VACCINE DELAYS IN POORER NATIONS RAISE HEALTH RISKS FOR INFANTS
March 26, 2009
Many infants in poor and middle-income countries get their vaccines weeks later than doctors recommend and therefore face increased risks of sickness and death, according to a new study in the Lancet.
Globally, vaccination rates have risen sharply over the last 20 years, and child mortality has dropped below 10 million a year for the first time, thanks largely to measles shots. But things aren't so good in Africa and Latin America. Researchers at the London School of Hygiene and Tropical Medicine studied health surveys from 45 countries in those regions, and found that:
- In the slowest countries, at least a quarter of all children got shots between two months and five months late.
- For vaccinated children, the median delay in the 45 countries was 2.3 weeks for tuberculosis, 2.4 weeks diphtheria, tetanus and pertussis (DTP1), 2.7 weeks for measles-containing vaccine (MCV1) and 6.2 weeks for DTP3.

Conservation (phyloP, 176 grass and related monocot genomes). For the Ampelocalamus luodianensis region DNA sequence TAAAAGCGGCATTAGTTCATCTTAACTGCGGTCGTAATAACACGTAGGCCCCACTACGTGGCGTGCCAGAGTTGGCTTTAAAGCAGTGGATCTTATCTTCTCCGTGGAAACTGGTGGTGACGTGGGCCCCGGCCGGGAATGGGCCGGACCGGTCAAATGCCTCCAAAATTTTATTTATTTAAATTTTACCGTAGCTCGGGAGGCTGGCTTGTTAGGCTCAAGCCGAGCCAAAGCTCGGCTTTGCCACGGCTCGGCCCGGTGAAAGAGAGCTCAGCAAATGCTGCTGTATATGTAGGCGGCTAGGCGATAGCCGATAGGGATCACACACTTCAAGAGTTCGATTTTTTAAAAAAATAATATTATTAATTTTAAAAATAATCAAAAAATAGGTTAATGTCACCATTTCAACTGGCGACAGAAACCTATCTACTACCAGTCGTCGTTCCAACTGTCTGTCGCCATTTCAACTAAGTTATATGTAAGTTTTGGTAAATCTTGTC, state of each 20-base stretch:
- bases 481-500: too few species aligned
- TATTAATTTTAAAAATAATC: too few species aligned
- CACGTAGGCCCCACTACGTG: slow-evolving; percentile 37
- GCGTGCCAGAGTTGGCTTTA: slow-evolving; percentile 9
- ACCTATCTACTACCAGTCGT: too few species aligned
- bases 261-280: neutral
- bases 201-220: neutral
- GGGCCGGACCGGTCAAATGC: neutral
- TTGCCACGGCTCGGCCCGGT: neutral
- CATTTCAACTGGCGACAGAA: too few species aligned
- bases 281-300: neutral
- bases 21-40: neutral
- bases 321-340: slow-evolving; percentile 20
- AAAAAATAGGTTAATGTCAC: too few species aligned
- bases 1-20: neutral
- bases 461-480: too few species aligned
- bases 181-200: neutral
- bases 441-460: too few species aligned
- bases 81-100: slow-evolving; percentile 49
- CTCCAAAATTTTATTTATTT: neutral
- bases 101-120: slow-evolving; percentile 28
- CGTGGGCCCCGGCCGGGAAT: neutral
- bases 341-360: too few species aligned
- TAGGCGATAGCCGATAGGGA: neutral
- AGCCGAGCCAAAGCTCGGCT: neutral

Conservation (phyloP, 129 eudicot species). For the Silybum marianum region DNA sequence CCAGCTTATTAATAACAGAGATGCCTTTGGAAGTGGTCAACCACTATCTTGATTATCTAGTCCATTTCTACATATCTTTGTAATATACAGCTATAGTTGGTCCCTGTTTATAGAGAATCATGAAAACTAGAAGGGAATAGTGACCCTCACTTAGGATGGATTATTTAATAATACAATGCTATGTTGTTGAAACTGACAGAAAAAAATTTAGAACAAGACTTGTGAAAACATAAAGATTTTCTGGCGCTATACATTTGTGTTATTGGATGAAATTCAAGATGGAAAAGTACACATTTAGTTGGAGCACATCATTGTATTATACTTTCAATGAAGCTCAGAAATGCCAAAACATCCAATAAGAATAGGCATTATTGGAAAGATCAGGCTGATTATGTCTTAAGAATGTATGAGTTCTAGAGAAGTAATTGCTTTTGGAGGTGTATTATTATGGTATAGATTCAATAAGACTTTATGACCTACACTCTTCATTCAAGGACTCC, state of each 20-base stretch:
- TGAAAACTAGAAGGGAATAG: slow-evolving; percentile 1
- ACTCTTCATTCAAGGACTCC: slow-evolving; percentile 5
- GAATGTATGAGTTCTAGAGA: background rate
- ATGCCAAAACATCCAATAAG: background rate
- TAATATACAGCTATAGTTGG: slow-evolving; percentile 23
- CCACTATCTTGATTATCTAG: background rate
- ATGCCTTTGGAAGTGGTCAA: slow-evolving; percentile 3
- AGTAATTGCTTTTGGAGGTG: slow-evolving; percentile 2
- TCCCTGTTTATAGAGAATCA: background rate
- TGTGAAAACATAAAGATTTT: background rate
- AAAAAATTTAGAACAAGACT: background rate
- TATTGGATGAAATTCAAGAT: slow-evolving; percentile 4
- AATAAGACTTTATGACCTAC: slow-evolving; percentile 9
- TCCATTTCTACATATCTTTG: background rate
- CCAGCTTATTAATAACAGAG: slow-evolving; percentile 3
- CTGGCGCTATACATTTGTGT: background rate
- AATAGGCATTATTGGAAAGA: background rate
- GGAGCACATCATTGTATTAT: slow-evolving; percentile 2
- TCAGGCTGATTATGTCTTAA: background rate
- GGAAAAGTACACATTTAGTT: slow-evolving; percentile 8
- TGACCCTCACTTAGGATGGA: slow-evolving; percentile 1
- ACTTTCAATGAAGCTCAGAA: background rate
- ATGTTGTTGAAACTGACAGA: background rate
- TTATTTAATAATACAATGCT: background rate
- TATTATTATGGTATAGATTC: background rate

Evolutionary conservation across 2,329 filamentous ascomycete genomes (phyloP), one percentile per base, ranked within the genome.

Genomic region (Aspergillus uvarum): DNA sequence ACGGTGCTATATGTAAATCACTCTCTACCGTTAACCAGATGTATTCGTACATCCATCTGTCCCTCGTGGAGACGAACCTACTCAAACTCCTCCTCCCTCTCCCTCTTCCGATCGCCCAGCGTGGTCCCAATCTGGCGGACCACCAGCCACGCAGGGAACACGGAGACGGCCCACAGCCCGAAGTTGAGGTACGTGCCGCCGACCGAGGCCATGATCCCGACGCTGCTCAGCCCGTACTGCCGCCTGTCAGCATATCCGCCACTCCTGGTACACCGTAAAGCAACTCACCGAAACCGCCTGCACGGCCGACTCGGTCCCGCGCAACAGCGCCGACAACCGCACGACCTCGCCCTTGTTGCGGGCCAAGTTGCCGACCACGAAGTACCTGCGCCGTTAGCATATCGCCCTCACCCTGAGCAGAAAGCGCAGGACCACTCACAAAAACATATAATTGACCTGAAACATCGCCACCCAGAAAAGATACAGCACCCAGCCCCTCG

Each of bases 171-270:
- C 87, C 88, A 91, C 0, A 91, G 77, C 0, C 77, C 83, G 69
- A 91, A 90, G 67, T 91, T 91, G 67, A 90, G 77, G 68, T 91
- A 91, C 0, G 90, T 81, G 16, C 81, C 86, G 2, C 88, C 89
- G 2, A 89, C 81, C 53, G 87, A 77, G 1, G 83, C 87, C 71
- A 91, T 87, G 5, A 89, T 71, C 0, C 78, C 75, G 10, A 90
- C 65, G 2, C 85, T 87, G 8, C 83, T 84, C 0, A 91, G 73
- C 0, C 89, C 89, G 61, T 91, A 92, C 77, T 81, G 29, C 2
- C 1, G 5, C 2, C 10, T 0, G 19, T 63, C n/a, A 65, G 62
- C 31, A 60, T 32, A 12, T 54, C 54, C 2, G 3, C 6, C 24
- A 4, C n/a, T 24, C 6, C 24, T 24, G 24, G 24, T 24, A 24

- However, in the 12 countries with the longest delays for each vaccination, at least 25 percent of the children vaccinated were more than 10 weeks late for tuberculosis, 8 weeks for DTP1, 11 weeks for MCV1 and 19 weeks for DTP3.
Besides the obvious risk that a child will die during the delay, there are some theoretical risks with vaccines being newly introduced. The Hepatitis B vaccine under consideration can protect against infection from the mother only if given within seven days of birth, and the tuberculosis vaccine, which should be introduced in the first week, is often delayed. And a new vaccine against rotavirus has a recommended cutoff date of 12 weeks, meaning it might be denied to many children, say researchers.
Source: Donald G. McNeil, Jr., "Vaccination: Vaccine Delays in Poorer Nations Raise Health Risks for Infants," New York Times, March 24, 2009; based upon: Andrew Clark and Dr. Colin Sanderson, "Timing of children's vaccinations in 45 low-income and middle-income countries: an analysis of survey data," The Lancet, March 2009.
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